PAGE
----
History doesn’t repeat itself, (but it does often rhyme).Mark Twain
So, as history would have it, Mark Twain did not actually say what was beyond the first four words. Yet many great writers, speakers and leaders might have mentioned or alluded to this point that there’s certain rhythm that history seem to follow. The challenge for people performing forecasting is that they tend not to have looked sufficiently at the rhythm of history to perform their forecasts but instead just expect more of the same thing in near term.
Indeed the best forecast of what happens in the next moment is what was the case in the last moment, but if you look through the daily cycle, you’ll note that you can’t extrapolate that easily for further moments. When you do know about the daily cycle of day and night however, you can predict some activities better. Likewise, you can do so about activities through the week as you master the weekly cycle, then the monthly and seasonality across months. As you go over longer time horizons, you begin to observe longer time period cycles that you can potentially model.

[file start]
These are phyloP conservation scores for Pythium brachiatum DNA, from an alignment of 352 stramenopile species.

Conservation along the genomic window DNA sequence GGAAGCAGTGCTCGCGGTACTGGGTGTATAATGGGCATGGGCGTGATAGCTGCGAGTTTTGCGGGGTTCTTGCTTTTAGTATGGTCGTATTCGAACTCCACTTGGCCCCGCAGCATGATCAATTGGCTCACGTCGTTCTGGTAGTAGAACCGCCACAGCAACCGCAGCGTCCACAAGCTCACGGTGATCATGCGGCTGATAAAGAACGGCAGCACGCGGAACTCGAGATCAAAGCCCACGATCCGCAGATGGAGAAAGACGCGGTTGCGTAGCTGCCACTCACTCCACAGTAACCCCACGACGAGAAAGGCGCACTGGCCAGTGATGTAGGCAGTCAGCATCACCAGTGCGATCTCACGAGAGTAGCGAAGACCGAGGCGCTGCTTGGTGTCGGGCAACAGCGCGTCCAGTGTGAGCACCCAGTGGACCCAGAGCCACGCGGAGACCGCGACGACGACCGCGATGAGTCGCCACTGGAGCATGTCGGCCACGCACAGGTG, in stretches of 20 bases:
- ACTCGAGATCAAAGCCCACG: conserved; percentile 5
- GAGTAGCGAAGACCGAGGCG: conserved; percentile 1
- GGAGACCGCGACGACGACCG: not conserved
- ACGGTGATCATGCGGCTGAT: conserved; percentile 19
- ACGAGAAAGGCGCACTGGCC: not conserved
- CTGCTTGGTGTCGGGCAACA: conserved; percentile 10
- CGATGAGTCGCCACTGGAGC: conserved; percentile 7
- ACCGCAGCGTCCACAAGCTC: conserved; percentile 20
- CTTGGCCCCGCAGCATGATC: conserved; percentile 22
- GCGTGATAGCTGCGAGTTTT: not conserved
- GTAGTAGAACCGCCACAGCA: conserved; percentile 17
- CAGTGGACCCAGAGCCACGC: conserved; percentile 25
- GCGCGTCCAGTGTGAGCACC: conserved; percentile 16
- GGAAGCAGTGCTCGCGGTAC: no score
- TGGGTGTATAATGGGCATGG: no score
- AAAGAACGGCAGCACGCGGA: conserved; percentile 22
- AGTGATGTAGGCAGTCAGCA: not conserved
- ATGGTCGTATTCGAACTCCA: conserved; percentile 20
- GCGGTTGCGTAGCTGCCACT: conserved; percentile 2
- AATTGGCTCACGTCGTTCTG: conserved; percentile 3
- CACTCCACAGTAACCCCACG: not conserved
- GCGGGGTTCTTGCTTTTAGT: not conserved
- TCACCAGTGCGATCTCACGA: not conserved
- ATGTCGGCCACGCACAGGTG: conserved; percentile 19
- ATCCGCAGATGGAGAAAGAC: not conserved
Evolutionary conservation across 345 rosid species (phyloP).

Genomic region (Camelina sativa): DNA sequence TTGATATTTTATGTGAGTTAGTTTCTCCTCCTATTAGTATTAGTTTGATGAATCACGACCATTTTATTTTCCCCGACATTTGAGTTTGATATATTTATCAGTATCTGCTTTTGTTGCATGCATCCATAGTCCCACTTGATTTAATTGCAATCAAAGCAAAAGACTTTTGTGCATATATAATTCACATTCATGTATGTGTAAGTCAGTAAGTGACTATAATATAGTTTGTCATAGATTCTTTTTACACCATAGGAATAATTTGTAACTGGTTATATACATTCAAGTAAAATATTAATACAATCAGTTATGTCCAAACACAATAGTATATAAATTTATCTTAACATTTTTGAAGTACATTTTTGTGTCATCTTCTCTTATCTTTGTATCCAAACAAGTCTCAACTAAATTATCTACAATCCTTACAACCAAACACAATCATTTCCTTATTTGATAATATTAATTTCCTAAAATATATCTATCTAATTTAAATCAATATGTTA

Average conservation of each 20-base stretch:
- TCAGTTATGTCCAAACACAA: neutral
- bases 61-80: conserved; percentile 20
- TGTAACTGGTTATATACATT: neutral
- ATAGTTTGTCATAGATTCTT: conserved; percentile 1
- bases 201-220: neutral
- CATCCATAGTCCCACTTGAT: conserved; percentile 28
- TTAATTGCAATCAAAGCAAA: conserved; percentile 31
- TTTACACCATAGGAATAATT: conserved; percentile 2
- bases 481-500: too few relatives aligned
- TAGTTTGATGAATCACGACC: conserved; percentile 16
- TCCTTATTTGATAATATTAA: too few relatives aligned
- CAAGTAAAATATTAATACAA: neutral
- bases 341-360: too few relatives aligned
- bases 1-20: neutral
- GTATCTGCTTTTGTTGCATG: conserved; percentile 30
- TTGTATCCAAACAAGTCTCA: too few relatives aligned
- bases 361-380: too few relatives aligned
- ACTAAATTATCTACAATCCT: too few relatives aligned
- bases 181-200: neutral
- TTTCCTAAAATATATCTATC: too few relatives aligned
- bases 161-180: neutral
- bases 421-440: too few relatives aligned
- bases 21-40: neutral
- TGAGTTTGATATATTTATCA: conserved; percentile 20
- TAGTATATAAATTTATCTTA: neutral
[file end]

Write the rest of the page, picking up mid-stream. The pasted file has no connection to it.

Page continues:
These all applies towards the things that lasts. What about new things; new trends and technologies? How would we know if people would adopt and how popular it would be. For example, the last two years saw massive rise in awareness and involvement of the masses in cryptocurrency. And of course it fueled a maniac rise which then more recently became a collapse with regulators jumping the bandwagon of sounding more warnings and curtailing retail ‘investors’ involvements. It would be important to find analogies, not only that of great successes but that of great failures and look at not just the short rise to success of these analogies, but the long slog they might have gone through.
The rhyme of history provides such valuable lessons that we too often ignore to our detriment.
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